• cancer;
  • pathology;
  • stem cell;
  • survivin;
  • therapy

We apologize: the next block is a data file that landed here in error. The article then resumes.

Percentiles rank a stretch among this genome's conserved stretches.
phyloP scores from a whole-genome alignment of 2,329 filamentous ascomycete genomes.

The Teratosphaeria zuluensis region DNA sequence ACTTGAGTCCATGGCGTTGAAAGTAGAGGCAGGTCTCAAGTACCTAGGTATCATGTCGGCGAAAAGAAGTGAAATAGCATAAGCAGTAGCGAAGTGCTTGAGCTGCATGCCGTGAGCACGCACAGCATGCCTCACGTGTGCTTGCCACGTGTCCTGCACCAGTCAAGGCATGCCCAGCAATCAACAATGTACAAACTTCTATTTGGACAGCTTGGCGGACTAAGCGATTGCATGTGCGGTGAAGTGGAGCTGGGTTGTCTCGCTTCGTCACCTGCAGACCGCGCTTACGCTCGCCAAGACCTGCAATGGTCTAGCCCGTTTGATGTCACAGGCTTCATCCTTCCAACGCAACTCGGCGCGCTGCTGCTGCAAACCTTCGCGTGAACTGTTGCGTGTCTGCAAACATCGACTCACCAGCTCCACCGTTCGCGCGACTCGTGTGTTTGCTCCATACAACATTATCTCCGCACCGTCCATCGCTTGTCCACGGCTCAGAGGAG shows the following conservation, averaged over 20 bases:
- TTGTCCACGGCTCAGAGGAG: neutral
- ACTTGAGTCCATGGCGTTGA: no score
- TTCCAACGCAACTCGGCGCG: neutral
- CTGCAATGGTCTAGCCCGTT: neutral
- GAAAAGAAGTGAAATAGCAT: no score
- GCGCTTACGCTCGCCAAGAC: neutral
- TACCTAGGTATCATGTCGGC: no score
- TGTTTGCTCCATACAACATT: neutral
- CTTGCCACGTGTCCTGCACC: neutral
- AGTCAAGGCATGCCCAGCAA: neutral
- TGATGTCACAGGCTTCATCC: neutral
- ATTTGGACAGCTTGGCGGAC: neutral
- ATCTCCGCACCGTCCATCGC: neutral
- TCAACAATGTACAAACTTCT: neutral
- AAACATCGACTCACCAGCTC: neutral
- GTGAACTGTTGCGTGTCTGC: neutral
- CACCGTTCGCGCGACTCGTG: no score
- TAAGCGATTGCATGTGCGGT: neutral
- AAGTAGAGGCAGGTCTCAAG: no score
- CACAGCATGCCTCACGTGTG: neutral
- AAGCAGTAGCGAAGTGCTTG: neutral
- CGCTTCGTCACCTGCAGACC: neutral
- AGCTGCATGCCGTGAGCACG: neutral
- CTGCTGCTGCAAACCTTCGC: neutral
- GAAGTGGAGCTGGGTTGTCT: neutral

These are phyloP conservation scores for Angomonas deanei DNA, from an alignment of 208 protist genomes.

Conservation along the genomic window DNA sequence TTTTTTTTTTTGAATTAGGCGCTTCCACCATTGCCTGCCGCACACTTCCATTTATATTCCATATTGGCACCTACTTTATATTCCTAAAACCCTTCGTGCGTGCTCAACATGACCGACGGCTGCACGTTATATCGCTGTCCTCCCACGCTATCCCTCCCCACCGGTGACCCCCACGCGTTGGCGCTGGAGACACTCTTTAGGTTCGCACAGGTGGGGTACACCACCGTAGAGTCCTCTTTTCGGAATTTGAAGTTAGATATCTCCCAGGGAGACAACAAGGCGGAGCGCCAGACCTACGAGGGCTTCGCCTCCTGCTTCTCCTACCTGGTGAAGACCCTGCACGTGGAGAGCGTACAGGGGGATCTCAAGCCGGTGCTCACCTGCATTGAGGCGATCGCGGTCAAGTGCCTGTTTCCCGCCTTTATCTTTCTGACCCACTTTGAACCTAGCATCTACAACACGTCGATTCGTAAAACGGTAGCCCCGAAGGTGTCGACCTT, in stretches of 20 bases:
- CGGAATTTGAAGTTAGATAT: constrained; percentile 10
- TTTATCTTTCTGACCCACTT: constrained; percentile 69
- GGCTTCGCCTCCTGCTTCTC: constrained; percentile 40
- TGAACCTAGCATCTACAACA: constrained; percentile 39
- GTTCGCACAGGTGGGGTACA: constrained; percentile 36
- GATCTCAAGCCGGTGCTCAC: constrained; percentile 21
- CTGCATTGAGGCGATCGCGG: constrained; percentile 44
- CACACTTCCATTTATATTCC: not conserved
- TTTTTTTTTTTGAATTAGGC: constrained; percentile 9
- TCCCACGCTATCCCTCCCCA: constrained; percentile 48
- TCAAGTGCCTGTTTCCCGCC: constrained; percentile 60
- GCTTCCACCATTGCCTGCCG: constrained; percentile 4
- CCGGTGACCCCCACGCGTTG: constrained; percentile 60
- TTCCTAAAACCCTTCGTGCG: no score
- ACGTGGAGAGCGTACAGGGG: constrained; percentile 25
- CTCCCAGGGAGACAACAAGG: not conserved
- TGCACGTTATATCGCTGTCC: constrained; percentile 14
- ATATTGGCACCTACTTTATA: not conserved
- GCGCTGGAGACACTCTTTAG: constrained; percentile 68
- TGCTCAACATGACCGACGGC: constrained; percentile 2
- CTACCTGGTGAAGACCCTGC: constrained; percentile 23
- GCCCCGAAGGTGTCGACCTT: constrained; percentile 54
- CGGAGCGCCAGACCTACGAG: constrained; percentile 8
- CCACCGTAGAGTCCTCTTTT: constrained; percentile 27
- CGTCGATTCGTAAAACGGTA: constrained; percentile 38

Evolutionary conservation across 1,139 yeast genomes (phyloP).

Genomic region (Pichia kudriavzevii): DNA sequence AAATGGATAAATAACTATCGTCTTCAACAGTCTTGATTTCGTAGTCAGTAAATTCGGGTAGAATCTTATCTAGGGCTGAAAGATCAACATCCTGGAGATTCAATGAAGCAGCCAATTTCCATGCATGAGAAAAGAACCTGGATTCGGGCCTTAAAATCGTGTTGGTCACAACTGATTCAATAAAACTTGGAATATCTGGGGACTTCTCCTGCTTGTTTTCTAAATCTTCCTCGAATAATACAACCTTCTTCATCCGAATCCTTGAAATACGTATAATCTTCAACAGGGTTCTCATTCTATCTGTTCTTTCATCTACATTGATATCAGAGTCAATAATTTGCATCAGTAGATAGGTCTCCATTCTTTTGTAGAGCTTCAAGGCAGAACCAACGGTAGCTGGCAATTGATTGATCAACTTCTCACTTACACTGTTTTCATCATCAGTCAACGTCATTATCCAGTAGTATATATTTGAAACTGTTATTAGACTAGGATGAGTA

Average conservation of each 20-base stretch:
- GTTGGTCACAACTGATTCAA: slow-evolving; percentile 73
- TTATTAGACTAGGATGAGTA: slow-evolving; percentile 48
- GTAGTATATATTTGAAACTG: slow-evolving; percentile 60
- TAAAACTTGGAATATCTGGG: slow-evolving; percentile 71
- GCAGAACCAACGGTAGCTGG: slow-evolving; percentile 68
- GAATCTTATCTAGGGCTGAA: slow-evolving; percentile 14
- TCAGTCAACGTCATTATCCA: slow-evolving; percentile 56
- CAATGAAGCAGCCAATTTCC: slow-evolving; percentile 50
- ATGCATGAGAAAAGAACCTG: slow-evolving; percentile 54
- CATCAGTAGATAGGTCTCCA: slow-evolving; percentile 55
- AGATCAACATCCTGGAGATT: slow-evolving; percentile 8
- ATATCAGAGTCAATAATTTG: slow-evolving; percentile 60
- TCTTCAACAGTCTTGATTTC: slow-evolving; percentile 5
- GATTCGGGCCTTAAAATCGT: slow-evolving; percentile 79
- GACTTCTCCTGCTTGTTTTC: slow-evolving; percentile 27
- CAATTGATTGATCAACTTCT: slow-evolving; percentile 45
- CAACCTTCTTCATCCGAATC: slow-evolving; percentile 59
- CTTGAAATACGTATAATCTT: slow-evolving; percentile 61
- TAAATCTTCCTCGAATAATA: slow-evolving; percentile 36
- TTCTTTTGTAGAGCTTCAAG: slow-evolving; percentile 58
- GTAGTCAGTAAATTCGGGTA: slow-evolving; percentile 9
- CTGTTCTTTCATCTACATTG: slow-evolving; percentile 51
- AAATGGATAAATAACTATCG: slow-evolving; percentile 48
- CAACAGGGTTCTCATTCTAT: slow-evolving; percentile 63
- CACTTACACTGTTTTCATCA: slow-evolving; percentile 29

Abstract:  Survivin is a member of the inhibitor of apoptosis (IAP) protein family acting at the intersection between proliferation and cell survival. This protein exhibits low or undetectable expression in most adult tissues but is increased in the majority of cancers. Suggested to be one of the most cancer-specific proteins identified to date, survivin acts as a signalling node in tumour maintenance and, after first promising results, is now attracting increasing attention as a target in anti-cancer therapy. In the skin, survivin has been implicated in a number of pathological conditions such as psoriasis and tumours of melanocytic and epithelial origin. Its expression can correlate with tumour severity, metastasis and decreased patient survival and has been inversely correlated with the sensitivity to cytotoxic agents used in anti-cancer therapy. Survivin may also be of importance for normal epidermal homeostasis possibly supporting self-renewal of epidermal stem cells. In this review, the authors summarize and discuss current data of survivin in skin biology and provide a comprehensive compilation of survivin expression in skin pathologies with focus on future therapeutical use.